The Benelux role in Afghanistan
Oct 8, 2009
By Rachel Parks (USAG Benelux)
Over the last six years, NATO has served as a joint, allied command for the war in Afghanistan, and members of the Benelux community have played a prime role in that mission.
Currently, several members of the Benelux community are deployed in support of the International Security Assistance Force in Afghanistan. Servicemembers from the SHAPE International Military Police, NATO Communications and Information Systems Services Agency, 650th Military Intelligence Group/Allied Command Counterintelligence, Armed Forces Network Benelux and USAG Schinnen Directorate of Public Works are among some partnering with a variety of nations in Afghanistan on a rotational basis.
Each member of the Benelux community who deploys with NATO fills a vital role within their respective national service, as well as one within a larger international picture.
Members of NATO's Communications and Information Systems Service Agency, who deploy from SHAPE, facilitate communications between NCSA headquarters and members of the ISAF staff.
One such member of NCSA, based at SHAPE and currently deployed to Afghanistan, is Maj. Pedro Espinoza.
Espinoza said the deployment within the international community in Afghanistan can be very similar to living and working in the international community at SHAPE.
"Every weekend there seems to be an international event. You get to see different cultures and leadership on both a personal and professional level, and you get to expand your horizons, as well," he said.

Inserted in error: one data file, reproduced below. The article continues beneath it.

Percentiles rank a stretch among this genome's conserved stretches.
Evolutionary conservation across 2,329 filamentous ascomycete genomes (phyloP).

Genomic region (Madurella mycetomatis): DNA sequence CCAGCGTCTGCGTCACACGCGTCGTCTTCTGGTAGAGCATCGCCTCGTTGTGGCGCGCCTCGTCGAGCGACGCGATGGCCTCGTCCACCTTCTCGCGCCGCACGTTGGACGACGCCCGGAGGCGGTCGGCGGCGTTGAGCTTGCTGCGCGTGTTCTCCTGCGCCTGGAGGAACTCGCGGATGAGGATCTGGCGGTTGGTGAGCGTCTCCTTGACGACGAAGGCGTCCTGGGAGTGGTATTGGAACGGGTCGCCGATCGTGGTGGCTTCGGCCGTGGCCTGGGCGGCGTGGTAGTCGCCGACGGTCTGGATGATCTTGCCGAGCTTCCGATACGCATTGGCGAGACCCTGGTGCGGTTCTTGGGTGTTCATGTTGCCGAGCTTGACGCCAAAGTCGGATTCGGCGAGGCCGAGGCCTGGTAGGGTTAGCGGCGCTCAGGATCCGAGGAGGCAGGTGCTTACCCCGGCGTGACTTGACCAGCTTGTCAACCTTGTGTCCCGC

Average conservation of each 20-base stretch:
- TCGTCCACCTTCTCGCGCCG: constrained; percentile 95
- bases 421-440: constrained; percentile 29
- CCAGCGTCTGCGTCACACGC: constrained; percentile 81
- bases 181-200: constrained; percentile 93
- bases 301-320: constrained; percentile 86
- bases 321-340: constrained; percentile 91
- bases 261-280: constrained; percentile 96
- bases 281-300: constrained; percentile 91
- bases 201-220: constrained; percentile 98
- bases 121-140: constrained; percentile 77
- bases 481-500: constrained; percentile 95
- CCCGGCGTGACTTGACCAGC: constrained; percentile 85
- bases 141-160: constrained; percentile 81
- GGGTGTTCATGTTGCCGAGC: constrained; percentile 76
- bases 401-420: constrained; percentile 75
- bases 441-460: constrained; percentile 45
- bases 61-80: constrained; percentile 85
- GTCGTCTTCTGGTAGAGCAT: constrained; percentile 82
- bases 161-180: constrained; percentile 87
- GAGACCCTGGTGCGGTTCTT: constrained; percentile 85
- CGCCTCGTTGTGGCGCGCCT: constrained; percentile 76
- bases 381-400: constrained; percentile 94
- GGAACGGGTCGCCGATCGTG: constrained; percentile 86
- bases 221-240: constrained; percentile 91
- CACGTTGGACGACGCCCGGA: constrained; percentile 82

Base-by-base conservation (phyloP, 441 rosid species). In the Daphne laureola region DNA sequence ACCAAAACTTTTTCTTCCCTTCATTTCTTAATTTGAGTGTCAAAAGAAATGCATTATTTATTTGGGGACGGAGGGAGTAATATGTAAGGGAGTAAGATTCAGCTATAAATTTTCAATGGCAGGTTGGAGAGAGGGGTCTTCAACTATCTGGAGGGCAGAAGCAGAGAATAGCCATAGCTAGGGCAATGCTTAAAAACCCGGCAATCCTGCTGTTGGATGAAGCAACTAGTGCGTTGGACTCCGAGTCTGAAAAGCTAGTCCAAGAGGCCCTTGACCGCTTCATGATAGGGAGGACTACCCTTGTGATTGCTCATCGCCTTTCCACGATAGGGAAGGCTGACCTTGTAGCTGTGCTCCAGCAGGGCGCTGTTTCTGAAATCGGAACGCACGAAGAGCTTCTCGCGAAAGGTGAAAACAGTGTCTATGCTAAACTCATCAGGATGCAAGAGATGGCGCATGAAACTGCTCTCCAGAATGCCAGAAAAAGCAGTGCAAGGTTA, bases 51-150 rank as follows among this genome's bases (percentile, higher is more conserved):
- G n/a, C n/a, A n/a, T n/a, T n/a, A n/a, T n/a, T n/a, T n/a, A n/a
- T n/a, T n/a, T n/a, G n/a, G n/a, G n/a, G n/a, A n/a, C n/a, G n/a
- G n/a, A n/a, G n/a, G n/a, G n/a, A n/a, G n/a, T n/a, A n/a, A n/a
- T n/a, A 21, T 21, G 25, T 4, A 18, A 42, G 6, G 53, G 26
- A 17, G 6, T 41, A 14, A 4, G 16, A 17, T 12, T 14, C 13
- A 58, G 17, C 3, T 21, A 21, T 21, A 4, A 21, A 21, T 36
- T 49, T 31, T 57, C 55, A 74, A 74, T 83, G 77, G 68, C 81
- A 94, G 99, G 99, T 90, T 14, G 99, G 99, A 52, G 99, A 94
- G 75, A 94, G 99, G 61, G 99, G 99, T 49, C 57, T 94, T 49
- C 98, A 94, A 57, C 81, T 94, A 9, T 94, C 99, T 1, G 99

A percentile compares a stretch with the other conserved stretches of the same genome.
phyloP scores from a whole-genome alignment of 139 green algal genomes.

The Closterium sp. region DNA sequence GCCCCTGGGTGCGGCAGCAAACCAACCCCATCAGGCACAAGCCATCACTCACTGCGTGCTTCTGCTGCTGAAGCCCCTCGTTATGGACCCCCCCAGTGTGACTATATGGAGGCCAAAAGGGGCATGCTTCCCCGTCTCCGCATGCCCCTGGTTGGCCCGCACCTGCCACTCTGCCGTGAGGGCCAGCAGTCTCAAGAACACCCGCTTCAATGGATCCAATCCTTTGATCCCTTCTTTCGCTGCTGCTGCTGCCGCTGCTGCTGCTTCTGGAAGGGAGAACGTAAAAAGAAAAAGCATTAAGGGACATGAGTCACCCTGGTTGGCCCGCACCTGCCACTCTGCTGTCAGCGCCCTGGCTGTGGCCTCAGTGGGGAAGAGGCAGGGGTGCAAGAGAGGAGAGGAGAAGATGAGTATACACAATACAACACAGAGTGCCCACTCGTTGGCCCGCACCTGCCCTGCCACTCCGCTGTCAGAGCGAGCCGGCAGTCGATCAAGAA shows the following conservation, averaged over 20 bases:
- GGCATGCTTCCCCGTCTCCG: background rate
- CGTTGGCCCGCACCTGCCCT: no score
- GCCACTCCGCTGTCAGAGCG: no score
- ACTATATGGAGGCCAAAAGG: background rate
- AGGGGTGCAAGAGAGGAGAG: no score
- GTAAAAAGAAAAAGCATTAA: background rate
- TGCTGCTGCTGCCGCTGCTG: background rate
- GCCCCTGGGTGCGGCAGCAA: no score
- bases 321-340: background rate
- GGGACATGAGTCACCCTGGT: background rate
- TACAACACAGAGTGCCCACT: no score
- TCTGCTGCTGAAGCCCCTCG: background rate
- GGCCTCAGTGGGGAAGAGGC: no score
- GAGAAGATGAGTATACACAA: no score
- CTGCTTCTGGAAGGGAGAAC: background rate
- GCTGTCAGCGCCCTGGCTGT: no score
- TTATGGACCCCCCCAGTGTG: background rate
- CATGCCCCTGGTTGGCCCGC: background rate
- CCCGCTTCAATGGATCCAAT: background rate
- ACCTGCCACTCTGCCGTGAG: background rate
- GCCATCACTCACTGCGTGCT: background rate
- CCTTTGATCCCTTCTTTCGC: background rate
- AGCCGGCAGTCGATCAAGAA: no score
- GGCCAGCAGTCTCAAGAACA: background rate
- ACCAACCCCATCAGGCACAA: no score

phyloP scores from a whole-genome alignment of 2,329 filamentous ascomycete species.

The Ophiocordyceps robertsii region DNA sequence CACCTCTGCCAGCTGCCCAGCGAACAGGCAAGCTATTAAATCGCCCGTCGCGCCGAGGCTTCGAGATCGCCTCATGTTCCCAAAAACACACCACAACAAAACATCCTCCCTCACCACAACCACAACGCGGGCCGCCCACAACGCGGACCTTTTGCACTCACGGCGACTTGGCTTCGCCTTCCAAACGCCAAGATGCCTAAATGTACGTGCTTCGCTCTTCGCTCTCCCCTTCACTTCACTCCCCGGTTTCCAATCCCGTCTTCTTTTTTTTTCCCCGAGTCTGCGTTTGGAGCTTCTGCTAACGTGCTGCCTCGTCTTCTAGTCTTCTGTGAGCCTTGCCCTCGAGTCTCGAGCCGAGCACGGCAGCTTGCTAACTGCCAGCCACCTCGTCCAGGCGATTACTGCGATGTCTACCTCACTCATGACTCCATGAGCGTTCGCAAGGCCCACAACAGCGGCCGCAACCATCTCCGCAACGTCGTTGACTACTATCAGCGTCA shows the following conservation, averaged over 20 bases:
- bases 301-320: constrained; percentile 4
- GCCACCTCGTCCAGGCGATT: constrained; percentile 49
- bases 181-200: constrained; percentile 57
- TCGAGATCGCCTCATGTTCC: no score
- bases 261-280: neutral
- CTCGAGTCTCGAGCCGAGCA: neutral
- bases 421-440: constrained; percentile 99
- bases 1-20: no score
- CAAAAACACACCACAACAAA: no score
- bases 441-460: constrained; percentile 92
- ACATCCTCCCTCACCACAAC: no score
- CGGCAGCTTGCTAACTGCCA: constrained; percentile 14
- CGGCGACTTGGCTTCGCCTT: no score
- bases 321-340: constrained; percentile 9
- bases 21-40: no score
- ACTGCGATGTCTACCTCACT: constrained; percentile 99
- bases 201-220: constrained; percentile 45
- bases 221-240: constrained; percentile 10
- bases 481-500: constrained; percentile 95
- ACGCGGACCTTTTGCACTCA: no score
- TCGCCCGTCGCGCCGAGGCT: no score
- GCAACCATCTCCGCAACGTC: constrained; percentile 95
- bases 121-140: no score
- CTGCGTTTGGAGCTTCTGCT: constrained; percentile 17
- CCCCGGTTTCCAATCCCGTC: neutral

"Everyone supports the goals and directions of ISAF and the Commander of ISAF. Everyone also takes a lot of pride in their nation, but we're all on the same team and working to the same end," added Espinoza.
The exchange of information on a NATO deployment does not just pertain to one set job. Because 28 nations are members of NATO and 14 additional non-NATO countries contribute in some way, the deployed Servicemembers learn about international procedures and policies across a wide cross-section from the different militaries of the world.
"It's really an exciting environment to be in. You might think you have an answer, and then a co-worker from another country shares something. Now you have something else to put in your kit bag to overcome a future challenge," said Espinoza, as he recalled some of the most positive aspects of serving in a joint environment.
Espinoza added that the ability to train with members of other militaries serves NATO deployed Servicemembers well. While most nations go through some sort of training with their own element before they deploy, once they reach their destination in Afghanistan, they often take part in joint training with their international counterparts.
"We do international training that deals with the mission. We do joint training because we have a joint team. You could have a Canadian, a German, a Belgian, an American, all on the same team," said Espinoza. "You feel confident and prepared on the national level, as well as the international level.